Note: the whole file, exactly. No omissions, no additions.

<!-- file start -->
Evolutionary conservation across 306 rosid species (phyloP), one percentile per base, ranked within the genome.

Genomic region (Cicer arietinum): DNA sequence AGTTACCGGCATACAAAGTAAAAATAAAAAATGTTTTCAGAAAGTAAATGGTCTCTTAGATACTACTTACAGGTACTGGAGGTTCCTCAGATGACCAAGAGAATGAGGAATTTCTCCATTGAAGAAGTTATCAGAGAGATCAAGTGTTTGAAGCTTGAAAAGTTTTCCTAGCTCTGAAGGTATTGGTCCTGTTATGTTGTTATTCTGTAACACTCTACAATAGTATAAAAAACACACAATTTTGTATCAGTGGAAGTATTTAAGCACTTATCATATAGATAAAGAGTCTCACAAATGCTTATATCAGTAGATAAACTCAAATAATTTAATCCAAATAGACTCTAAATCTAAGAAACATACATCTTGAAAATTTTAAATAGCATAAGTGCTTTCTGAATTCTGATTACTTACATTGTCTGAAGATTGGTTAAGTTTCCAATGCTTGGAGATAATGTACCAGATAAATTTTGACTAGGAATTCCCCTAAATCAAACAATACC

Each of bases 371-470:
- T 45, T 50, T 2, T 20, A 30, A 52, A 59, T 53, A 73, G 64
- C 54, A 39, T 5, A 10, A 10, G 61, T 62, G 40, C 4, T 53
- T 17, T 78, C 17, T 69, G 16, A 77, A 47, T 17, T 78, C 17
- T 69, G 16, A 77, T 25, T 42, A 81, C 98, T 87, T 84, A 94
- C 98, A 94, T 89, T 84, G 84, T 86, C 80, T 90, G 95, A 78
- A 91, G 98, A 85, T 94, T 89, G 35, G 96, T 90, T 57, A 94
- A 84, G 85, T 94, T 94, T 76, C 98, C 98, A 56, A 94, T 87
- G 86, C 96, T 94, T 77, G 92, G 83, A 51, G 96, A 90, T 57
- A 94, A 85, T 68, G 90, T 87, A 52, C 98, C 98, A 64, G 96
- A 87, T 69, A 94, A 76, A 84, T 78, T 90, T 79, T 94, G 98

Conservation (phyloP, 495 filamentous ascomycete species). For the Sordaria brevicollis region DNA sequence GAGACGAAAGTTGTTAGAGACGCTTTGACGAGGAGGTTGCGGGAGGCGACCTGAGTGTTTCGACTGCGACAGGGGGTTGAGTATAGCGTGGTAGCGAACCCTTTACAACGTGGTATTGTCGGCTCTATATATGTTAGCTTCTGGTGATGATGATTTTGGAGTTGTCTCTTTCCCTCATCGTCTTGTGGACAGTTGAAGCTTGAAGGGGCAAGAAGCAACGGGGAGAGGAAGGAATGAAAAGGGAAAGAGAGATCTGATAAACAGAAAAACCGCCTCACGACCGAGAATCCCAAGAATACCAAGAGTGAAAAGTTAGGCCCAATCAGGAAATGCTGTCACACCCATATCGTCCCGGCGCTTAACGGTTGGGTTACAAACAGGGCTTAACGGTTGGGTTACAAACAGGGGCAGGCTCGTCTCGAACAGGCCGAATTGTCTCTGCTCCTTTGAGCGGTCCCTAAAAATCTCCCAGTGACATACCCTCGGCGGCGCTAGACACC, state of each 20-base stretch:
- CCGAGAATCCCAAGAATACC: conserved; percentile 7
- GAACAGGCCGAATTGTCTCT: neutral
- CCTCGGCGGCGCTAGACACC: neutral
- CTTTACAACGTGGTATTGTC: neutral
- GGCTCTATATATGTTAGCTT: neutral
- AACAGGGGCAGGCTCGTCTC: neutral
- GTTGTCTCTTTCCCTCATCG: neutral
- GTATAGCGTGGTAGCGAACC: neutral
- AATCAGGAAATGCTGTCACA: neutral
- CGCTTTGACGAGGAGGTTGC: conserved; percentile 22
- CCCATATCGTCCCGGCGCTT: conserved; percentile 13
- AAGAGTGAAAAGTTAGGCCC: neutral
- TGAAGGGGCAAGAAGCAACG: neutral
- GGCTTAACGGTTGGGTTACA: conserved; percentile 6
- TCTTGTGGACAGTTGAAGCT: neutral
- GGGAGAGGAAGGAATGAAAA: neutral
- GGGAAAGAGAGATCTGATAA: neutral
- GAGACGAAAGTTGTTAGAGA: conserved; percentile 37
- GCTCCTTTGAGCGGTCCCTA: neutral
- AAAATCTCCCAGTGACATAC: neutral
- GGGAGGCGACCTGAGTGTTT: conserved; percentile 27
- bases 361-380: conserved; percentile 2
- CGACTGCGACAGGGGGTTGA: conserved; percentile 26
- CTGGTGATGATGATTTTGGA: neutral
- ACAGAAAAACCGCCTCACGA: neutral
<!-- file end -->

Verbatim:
Evolutionary conservation across 306 rosid species (phyloP), one percentile per base, ranked within the genome.

Genomic region (Cicer arietinum): DNA sequence AGTTACCGGCATACAAAGTAAAAATAAAAAATGTTTTCAGAAAGTAAATGGTCTCTTAGATACTACTTACAGGTACTGGAGGTTCCTCAGATGACCAAGAGAATGAGGAATTTCTCCATTGAAGAAGTTATCAGAGAGATCAAGTGTTTGAAGCTTGAAAAGTTTTCCTAGCTCTGAAGGTATTGGTCCTGTTATGTTGTTATTCTGTAACACTCTACAATAGTATAAAAAACACACAATTTTGTATCAGTGGAAGTATTTAAGCACTTATCATATAGATAAAGAGTCTCACAAATGCTTATATCAGTAGATAAACTCAAATAATTTAATCCAAATAGACTCTAAATCTAAGAAACATACATCTTGAAAATTTTAAATAGCATAAGTGCTTTCTGAATTCTGATTACTTACATTGTCTGAAGATTGGTTAAGTTTCCAATGCTTGGAGATAATGTACCAGATAAATTTTGACTAGGAATTCCCCTAAATCAAACAATACC

Each of bases 371-470:
- T 45, T 50, T 2, T 20, A 30, A 52, A 59, T 53, A 73, G 64
- C 54, A 39, T 5, A 10, A 10, G 61, T 62, G 40, C 4, T 53
- T 17, T 78, C 17, T 69, G 16, A 77, A 47, T 17, T 78, C 17
- T 69, G 16, A 77, T 25, T 42, A 81, C 98, T 87, T 84, A 94
- C 98, A 94, T 89, T 84, G 84, T 86, C 80, T 90, G 95, A 78
- A 91, G 98, A 85, T 94, T 89, G 35, G 96, T 90, T 57, A 94
- A 84, G 85, T 94, T 94, T 76, C 98, C 98, A 56, A 94, T 87
- G 86, C 96, T 94, T 77, G 92, G 83, A 51, G 96, A 90, T 57
- A 94, A 85, T 68, G 90, T 87, A 52, C 98, C 98, A 64, G 96
- A 87, T 69, A 94, A 76, A 84, T 78, T 90, T 79, T 94, G 98

Conservation (phyloP, 495 filamentous ascomycete species). For the Sordaria brevicollis region DNA sequence GAGACGAAAGTTGTTAGAGACGCTTTGACGAGGAGGTTGCGGGAGGCGACCTGAGTGTTTCGACTGCGACAGGGGGTTGAGTATAGCGTGGTAGCGAACCCTTTACAACGTGGTATTGTCGGCTCTATATATGTTAGCTTCTGGTGATGATGATTTTGGAGTTGTCTCTTTCCCTCATCGTCTTGTGGACAGTTGAAGCTTGAAGGGGCAAGAAGCAACGGGGAGAGGAAGGAATGAAAAGGGAAAGAGAGATCTGATAAACAGAAAAACCGCCTCACGACCGAGAATCCCAAGAATACCAAGAGTGAAAAGTTAGGCCCAATCAGGAAATGCTGTCACACCCATATCGTCCCGGCGCTTAACGGTTGGGTTACAAACAGGGCTTAACGGTTGGGTTACAAACAGGGGCAGGCTCGTCTCGAACAGGCCGAATTGTCTCTGCTCCTTTGAGCGGTCCCTAAAAATCTCCCAGTGACATACCCTCGGCGGCGCTAGACACC, state of each 20-base stretch:
- CCGAGAATCCCAAGAATACC: conserved; percentile 7
- GAACAGGCCGAATTGTCTCT: neutral
- CCTCGGCGGCGCTAGACACC: neutral
- CTTTACAACGTGGTATTGTC: neutral
- GGCTCTATATATGTTAGCTT: neutral
- AACAGGGGCAGGCTCGTCTC: neutral
- GTTGTCTCTTTCCCTCATCG: neutral
- GTATAGCGTGGTAGCGAACC: neutral
- AATCAGGAAATGCTGTCACA: neutral
- CGCTTTGACGAGGAGGTTGC: conserved; percentile 22
- CCCATATCGTCCCGGCGCTT: conserved; percentile 13
- AAGAGTGAAAAGTTAGGCCC: neutral
- TGAAGGGGCAAGAAGCAACG: neutral
- GGCTTAACGGTTGGGTTACA: conserved; percentile 6
- TCTTGTGGACAGTTGAAGCT: neutral
- GGGAGAGGAAGGAATGAAAA: neutral
- GGGAAAGAGAGATCTGATAA: neutral
- GAGACGAAAGTTGTTAGAGA: conserved; percentile 37
- GCTCCTTTGAGCGGTCCCTA: neutral
- AAAATCTCCCAGTGACATAC: neutral
- GGGAGGCGACCTGAGTGTTT: conserved; percentile 27
- bases 361-380: conserved; percentile 2
- CGACTGCGACAGGGGGTTGA: conserved; percentile 26
- CTGGTGATGATGATTTTGGA: neutral
- ACAGAAAAACCGCCTCACGA: neutral